209426 A new channel for construction safety information in Spanish: Primetime telenovelas

Tuesday, November 10, 2009: 11:15 AM

Diego Castaneda, MPH , School of Public Health, DrPH Program, University of California, Berkeley, Berkeley, CA
Pietra Check, MPH , National Institute of Occupational Health and Safety-Health Communication, CDC, Washington DC, DC
Grace Huang, MPH , Institute for Health Promotion and Disease Prevention Research, University of Southern California, Alhambra, CA
Leslie M. Rodriguez, RD, LD, MA , School of Public Health, Department of Health Promotion and Behavior, The University of Georgia, Athens, GA
Jim Platner , CPWR: The Center for Construction Research & Training, Silver Spring, MD
Michelle Alban , Telemundo, NBC Universal, MIami, FL
Thomas W. Valente, PhD , Department of Preventive Medicine- Keck School of Medicine, University of Southern California, Alhambra, CA
More than 2.5 million one quarter of U.S. construction workers are Latino/Hispanic. These workers disproportionately suffer fatalities and injuries on the job where falls are the leading source of construction fatalities. Spanish-speaking workers are often inadequately served by traditional methods of workplace safety education. Recognizing that Spanish-language television programming is considered a trusted source of information for Latino audiences in the U.S., the National Institute of Occupational Safety and Health and several partners developed and evaluated an entertainment-education campaign featuring a construction safety storyline in a popular primetime telenovela (Spanish-language soap opera).

The storyline, which involved two secondary characters in the telenovela Pecados Ajenos (Sins of Others) aired in April 2008 on the Telemundo network. Three key messages about preventing falls from ladders at construction worksites were featured in the story and reinforced through a public service announcement (PSA), a Website advertised in the PSA, a companion news broadcast, and Web features on the Telemundo Website. The impact of these campaign messages was evaluated through pre- (N=743) and post-test (N=633) online surveys. Results demonstrate that primetime Spanish-language television can be a successful way to engage families/households of construction workers with workplace safety and health information. Recall of the storyline significantly predicted knowledge about using the right ladder and the importance of not carrying tools or materials in one's hands while climbing a ladder (β=.121, p=.02). We will present this and other data to show the impact on attitudes and behavioral intentions to perform and/or tell someone about various safety measures.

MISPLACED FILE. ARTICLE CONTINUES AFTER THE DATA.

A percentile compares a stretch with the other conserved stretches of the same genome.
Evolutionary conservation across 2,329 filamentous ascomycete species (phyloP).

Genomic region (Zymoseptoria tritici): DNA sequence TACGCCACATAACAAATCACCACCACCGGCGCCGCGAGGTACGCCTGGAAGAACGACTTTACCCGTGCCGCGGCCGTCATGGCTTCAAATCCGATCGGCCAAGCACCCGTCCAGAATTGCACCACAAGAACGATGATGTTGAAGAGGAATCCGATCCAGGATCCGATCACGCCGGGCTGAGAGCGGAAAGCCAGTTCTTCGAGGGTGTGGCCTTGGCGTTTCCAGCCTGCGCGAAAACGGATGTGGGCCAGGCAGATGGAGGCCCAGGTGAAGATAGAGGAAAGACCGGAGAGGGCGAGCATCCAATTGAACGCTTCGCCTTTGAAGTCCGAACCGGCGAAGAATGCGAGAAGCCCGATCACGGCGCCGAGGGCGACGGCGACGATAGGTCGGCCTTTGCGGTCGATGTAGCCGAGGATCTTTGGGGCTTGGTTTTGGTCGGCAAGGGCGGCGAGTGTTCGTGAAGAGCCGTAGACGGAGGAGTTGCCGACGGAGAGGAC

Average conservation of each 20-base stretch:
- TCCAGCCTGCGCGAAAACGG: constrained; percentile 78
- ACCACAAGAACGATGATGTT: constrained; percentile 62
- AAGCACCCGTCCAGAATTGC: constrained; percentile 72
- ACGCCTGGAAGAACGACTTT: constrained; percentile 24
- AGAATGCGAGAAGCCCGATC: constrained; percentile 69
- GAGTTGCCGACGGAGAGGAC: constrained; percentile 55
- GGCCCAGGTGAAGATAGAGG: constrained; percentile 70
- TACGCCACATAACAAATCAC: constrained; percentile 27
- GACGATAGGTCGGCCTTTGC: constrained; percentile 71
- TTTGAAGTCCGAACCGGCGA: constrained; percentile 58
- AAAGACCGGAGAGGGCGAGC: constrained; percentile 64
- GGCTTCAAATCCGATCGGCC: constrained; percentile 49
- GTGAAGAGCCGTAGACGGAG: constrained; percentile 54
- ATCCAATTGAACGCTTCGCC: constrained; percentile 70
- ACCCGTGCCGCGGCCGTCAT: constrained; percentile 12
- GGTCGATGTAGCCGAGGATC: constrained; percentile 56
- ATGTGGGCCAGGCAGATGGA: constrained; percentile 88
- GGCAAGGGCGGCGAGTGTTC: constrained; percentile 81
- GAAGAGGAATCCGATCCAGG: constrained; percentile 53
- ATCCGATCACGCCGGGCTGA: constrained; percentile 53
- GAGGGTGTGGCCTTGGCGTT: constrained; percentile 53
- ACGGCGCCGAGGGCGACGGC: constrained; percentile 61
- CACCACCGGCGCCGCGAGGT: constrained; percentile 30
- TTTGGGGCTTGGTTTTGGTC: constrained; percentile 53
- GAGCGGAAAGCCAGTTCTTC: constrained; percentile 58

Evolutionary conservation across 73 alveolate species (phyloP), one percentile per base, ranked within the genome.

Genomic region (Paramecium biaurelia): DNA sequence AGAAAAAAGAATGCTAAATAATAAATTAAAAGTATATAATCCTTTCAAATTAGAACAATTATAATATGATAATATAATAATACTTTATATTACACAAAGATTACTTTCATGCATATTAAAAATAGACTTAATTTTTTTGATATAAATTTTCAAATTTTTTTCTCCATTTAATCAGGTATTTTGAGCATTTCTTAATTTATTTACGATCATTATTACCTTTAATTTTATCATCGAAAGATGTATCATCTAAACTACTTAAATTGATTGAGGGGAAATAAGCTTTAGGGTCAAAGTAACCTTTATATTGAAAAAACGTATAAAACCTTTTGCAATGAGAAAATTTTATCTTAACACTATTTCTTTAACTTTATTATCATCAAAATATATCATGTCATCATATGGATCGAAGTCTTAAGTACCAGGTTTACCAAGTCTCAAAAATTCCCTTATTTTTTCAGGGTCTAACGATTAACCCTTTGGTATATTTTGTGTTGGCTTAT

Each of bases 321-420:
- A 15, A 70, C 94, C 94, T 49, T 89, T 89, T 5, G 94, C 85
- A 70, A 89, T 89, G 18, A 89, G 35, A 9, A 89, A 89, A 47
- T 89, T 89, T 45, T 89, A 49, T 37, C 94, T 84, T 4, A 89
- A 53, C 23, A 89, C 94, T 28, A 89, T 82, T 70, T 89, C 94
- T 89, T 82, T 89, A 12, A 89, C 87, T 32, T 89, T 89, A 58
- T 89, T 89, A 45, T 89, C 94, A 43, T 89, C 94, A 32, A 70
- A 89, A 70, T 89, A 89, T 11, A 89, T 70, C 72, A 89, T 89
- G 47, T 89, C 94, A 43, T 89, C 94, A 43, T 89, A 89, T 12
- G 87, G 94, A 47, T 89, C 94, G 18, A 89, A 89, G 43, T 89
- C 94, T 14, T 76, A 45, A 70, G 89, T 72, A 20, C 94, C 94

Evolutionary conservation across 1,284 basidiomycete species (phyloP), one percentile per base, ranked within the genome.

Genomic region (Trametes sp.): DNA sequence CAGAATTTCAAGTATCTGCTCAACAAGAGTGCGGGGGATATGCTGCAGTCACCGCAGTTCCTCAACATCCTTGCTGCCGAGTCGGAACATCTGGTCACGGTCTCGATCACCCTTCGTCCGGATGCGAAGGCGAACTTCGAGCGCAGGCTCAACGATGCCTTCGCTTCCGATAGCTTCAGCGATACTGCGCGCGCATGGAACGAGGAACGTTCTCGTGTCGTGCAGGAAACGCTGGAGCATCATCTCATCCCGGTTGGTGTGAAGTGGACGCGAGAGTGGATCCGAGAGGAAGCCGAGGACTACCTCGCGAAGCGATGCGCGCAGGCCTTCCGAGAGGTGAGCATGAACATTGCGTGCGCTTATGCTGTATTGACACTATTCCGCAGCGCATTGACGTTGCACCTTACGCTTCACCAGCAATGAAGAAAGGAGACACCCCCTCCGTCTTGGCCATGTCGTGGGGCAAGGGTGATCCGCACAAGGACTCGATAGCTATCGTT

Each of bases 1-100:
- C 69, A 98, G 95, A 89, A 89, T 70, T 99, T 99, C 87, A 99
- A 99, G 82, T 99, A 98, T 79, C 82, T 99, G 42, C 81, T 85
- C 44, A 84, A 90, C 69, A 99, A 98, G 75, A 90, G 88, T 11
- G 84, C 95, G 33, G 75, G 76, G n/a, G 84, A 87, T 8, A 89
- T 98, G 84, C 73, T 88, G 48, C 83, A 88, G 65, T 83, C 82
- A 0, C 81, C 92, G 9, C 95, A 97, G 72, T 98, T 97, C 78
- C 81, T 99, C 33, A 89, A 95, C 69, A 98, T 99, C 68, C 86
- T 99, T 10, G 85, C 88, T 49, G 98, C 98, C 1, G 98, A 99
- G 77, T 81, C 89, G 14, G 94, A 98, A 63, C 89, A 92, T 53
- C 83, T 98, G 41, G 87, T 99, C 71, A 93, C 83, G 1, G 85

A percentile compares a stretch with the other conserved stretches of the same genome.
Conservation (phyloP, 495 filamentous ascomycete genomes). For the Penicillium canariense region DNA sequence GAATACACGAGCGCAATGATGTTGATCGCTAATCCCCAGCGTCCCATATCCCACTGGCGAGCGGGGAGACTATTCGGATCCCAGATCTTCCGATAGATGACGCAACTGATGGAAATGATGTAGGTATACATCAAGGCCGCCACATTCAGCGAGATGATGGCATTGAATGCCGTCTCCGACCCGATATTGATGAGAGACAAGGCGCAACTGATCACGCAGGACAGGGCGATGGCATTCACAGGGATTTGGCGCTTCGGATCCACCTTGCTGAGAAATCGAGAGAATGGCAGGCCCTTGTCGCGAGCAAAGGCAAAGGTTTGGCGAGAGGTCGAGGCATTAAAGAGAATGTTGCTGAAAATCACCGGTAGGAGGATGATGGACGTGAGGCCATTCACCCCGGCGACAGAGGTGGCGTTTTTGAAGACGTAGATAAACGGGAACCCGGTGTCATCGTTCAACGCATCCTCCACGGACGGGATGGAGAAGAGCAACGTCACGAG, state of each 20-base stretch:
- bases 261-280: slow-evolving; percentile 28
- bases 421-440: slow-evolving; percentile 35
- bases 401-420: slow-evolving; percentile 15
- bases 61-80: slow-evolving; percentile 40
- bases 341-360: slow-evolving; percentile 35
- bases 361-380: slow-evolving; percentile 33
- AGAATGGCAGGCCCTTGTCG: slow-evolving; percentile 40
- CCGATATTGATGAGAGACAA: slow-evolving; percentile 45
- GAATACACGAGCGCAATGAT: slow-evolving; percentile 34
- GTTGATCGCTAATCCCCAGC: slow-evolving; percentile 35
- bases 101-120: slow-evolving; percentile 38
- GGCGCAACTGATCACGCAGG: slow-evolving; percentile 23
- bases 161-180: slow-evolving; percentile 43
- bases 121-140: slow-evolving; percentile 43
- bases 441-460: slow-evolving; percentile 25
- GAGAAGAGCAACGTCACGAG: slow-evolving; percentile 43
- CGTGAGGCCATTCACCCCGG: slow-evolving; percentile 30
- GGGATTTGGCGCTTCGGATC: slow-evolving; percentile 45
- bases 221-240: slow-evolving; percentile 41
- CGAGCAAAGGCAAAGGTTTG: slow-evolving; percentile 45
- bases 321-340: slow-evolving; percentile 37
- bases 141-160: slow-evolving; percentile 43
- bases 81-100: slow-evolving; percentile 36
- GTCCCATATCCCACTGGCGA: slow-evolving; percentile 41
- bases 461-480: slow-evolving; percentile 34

Learning Objectives:
1.Describe the impact of an entertainment-education campaign on the knowledge, attitudes, and behavioral intentions of viewers versus non-viewers. 2.Discuss the effectiveness of primetime Spanish-language television as a novel channel to engage Spanish-speaking workers with occupational safety and health information. 3.List three methods in which public health professionals can disseminate and/or evaluate important messages through media channels

Keywords: Communication, Latino

Presenting author's disclosure statement:

Qualified on the content I am responsible for because: Doctoral student in health communication actively involved in the evaluation of this intervention. Previous experience includes public health media studies involving research on the effects of entertainment-education, the use of media advocacy, and food advertising.
Any relevant financial relationships? No

I agree to comply with the American Public Health Association Conflict of Interest and Commercial Support Guidelines, and to disclose to the participants any off-label or experimental uses of a commercial product or service discussed in my presentation.